Please note that Doomsday Script is far from finished — I'm developing it further as needed based on where it is being integrated in the engine. One practical thing to note is also that it has very little in the way of optimization in the runtime: several operations do things less efficiently than they should (unneeded copies of values, etc.). Compared to Python with it years of optimization, this is a definite downside.
    If the documentation is out of date, even a brief overview of what's currently possible with this scripting will be very helpful.
    The best place for an overview of the features of the language is the kitchen_sink.de script in the tests/test_script app.

    At runtime, with the console in Script mode, you can use the dir() command to get a list of all the currently provided built-in modules (because they are automatically imported into the console's process):
    $ dir()
    => [ App, Config, Core, Defs, DisplayMode, Input, Path, SavedSession, Style, Version,
        __file__ ]
    $ Version
    => BUILD:   1318
       CPU_BITS:64
       DEBUG:   True
       OS:      macx
       STABLE:  False
       TEXT:    2.0.0 (Dev) Build 1318
       VERSION: [ 2, 0, 0, 1318 ]
    

    The packages net.dengine.stdlib and net.dengine.stdlib.gui contain the (very small) Doomsday Script standard library as it exists today.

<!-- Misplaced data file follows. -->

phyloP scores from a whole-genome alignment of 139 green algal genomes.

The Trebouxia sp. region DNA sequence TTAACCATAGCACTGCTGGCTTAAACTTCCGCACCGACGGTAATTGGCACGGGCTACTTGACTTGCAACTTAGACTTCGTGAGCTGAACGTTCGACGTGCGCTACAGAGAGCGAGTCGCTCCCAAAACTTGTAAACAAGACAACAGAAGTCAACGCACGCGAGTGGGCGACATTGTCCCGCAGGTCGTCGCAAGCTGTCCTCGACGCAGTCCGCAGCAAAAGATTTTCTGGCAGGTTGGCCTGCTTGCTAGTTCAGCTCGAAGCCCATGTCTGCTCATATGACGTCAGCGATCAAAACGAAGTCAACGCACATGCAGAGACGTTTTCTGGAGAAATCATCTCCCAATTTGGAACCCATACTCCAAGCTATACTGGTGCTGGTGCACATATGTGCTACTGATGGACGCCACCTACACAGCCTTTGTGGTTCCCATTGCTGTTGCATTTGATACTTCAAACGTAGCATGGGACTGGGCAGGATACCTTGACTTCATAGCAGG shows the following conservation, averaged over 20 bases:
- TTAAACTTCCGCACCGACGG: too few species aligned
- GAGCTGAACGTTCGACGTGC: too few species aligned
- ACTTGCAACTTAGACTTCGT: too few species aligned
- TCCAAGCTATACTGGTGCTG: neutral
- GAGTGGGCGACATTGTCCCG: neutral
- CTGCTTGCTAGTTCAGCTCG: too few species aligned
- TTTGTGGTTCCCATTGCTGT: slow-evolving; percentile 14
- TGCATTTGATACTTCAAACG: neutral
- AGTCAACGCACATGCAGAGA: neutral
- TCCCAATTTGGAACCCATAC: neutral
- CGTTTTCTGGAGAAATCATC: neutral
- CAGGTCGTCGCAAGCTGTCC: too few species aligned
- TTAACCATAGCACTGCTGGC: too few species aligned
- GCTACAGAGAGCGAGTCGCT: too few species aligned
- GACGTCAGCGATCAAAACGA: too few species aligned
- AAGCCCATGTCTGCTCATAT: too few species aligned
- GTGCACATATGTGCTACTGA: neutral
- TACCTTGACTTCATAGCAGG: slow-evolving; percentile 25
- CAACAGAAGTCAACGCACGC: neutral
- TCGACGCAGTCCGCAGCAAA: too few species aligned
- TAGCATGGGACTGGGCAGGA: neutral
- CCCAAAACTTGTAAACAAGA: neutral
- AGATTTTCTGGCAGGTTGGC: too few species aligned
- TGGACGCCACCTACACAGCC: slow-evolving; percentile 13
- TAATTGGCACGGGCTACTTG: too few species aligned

We're looking first and foremost to replicate map-level scripting like ACS, which I understand that Doomsday Script can easily do.
    Map-level scripting is already in our plans and its called "XG 2.0". (XG 1.0 was/is Doomsday's old way of "scripting" what functionality lines and sectors have in maps.) I see map-level scripting as a very valuable feature, so any help provided in this area would be quite welcome. In practice, I see the following tasks need doing:
    • Creating bindings for all the necessary map operations, e.g. spawning mobjs and manipulating sectors, controlling music and playing sounds.
    • Adding a Record owned by Map that gets saved to savegames, so that map state variables etc. can be kept here.
    • Adding a game session level Record for storing state variables for the current game. Also needs to be in savegames.
    • Manipulating existing mobjs in the map: I've recently already added a Record for each mobj, where one can store mobj-specific variables and functions. This should derive from a Game.Object class of some sort (that doesn't yet exist) that contains script functions for manipulating the mobj via scripts. (A similar mechanism is used to access files from scripts, using the built-in Core.File class.)
    • In the native game code, triggering script functions in specific situations like when a mobj gets damage, crosses a line, hits a wall, triggers a switch, etc.
    • The scripts for a game or a map need to be stored somewhere. This could be a traditional WAD lump or (more preferably) part of the package metadata that contains the map.
    • For XG 2: implementing a library of line and sector types using scripts.

    I am happy to assist in any way if you wish to implement some of these features.
Sign In or Register to comment.